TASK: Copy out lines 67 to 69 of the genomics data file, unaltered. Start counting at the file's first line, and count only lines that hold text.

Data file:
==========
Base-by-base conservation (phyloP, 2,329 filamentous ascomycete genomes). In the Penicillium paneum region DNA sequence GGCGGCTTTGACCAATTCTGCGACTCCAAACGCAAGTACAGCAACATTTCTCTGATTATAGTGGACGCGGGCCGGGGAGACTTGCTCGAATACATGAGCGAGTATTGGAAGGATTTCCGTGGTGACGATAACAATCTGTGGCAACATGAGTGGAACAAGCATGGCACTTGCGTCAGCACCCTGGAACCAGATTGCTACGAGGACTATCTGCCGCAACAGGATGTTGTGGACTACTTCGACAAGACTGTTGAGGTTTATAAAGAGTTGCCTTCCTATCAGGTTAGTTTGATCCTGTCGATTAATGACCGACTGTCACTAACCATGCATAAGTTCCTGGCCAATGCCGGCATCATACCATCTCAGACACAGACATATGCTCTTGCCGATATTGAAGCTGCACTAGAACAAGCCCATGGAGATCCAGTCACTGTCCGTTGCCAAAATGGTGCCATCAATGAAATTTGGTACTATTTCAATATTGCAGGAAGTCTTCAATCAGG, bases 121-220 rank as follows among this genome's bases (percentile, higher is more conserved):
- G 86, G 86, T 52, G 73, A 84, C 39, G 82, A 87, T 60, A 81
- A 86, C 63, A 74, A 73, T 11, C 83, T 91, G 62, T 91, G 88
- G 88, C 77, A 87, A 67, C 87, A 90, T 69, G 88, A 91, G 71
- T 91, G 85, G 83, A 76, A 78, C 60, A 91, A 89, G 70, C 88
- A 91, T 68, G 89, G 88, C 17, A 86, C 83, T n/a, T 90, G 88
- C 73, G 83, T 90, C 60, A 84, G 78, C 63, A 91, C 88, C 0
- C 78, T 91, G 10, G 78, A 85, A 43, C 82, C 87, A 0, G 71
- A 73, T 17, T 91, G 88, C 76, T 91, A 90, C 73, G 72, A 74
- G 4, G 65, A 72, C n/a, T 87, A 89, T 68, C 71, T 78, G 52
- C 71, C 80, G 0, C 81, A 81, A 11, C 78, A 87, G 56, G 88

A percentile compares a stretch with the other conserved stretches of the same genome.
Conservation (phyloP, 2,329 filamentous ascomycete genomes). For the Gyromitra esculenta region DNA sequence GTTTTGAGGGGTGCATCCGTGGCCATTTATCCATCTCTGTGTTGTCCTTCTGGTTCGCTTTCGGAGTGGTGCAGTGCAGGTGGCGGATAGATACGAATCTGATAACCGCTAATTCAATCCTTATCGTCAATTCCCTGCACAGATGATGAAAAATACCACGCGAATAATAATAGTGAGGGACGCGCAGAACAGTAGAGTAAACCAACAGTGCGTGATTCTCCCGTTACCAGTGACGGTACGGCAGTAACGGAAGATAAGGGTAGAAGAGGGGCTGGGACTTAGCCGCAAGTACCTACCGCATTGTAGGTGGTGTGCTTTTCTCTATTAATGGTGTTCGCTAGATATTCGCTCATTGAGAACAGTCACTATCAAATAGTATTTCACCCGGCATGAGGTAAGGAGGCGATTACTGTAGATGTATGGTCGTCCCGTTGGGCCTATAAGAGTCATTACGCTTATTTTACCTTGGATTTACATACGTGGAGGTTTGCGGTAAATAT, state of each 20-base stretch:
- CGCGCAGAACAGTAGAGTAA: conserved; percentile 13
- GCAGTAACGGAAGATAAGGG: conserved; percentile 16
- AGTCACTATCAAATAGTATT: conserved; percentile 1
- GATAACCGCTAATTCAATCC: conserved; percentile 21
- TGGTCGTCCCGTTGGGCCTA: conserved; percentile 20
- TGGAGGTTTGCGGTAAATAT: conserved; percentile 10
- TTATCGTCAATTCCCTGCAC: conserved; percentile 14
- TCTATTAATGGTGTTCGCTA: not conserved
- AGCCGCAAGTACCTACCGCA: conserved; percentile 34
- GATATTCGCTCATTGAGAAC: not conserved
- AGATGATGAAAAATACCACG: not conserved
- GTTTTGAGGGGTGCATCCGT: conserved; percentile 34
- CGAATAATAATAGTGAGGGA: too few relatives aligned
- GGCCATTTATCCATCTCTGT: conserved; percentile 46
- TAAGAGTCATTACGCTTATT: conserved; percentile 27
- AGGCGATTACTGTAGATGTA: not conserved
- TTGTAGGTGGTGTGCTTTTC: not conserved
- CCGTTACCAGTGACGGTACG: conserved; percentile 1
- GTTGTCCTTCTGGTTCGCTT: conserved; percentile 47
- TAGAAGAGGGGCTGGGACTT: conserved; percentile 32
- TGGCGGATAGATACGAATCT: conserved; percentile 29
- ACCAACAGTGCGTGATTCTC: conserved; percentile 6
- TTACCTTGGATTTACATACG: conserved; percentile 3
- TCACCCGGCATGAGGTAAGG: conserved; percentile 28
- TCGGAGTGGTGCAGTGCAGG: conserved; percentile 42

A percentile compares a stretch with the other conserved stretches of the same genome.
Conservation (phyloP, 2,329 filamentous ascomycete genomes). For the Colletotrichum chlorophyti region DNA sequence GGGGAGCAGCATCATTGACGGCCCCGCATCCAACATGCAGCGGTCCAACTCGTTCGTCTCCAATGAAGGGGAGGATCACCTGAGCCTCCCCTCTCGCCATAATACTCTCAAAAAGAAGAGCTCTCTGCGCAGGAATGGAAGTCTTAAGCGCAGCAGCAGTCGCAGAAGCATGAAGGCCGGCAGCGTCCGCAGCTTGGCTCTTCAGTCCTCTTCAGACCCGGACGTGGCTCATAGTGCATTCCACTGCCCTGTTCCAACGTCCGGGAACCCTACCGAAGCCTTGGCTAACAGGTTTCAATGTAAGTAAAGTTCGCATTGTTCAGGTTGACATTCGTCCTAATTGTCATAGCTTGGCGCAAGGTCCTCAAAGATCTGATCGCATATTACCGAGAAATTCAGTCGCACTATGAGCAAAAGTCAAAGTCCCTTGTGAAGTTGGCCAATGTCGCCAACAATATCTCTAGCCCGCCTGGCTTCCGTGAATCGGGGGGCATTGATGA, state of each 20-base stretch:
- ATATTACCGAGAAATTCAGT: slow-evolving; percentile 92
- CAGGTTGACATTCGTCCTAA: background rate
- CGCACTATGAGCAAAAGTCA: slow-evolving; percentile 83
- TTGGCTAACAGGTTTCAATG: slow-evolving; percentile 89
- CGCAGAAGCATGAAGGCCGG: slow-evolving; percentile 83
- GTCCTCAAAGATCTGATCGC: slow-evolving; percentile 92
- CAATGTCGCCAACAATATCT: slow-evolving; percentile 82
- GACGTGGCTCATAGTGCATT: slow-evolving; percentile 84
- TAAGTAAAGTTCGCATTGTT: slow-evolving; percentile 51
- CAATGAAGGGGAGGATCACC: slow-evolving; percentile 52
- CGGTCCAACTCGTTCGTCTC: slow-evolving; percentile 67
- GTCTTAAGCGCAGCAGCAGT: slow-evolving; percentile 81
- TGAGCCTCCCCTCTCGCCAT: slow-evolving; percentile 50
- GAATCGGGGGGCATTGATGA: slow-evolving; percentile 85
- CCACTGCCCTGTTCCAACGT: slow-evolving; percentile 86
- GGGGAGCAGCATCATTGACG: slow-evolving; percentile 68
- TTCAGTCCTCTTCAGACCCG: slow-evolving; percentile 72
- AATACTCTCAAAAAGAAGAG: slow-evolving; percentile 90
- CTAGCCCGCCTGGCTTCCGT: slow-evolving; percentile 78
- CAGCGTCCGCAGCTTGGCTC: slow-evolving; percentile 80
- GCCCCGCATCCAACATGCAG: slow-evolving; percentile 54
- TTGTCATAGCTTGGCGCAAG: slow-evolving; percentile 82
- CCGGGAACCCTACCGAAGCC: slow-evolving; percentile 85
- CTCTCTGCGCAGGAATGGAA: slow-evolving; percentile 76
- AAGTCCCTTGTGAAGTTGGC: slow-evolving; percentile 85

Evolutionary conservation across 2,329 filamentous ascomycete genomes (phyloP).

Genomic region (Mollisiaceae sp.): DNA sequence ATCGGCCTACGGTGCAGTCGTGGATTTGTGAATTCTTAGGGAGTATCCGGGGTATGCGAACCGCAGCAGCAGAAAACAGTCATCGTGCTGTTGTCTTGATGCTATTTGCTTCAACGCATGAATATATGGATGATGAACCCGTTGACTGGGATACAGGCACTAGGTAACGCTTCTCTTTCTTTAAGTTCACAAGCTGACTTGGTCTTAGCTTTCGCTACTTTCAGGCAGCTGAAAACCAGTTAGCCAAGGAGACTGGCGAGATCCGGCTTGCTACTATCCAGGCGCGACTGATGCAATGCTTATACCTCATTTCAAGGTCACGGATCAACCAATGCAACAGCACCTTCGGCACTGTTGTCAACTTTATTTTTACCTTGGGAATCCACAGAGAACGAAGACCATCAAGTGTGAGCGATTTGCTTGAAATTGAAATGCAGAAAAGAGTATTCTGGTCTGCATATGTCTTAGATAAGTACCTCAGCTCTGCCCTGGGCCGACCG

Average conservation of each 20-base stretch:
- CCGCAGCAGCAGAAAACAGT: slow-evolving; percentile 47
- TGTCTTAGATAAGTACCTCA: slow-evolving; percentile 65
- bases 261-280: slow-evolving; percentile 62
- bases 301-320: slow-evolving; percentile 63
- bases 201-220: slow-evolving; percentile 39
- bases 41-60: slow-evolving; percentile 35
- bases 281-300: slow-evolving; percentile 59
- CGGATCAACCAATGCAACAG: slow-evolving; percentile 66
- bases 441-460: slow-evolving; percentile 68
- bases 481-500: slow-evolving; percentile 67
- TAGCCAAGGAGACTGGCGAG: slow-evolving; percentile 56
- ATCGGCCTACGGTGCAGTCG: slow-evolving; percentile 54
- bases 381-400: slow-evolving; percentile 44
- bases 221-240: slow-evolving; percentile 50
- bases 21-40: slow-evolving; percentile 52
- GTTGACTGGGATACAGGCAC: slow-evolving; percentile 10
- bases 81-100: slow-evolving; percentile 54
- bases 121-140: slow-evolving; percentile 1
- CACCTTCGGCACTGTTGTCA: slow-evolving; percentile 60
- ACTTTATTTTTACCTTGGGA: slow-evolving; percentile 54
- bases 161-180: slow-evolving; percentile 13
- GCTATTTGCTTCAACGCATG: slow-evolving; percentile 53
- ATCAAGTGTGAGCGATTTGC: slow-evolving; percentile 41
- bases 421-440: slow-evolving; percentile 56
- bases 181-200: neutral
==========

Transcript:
Genomic region (Mollisiaceae sp.): DNA sequence ATCGGCCTACGGTGCAGTCGTGGATTTGTGAATTCTTAGGGAGTATCCGGGGTATGCGAACCGCAGCAGCAGAAAACAGTCATCGTGCTGTTGTCTTGATGCTATTTGCTTCAACGCATGAATATATGGATGATGAACCCGTTGACTGGGATACAGGCACTAGGTAACGCTTCTCTTTCTTTAAGTTCACAAGCTGACTTGGTCTTAGCTTTCGCTACTTTCAGGCAGCTGAAAACCAGTTAGCCAAGGAGACTGGCGAGATCCGGCTTGCTACTATCCAGGCGCGACTGATGCAATGCTTATACCTCATTTCAAGGTCACGGATCAACCAATGCAACAGCACCTTCGGCACTGTTGTCAACTTTATTTTTACCTTGGGAATCCACAGAGAACGAAGACCATCAAGTGTGAGCGATTTGCTTGAAATTGAAATGCAGAAAAGAGTATTCTGGTCTGCATATGTCTTAGATAAGTACCTCAGCTCTGCCCTGGGCCGACCG

Average conservation of each 20-base stretch:
- CCGCAGCAGCAGAAAACAGT: slow-evolving; percentile 47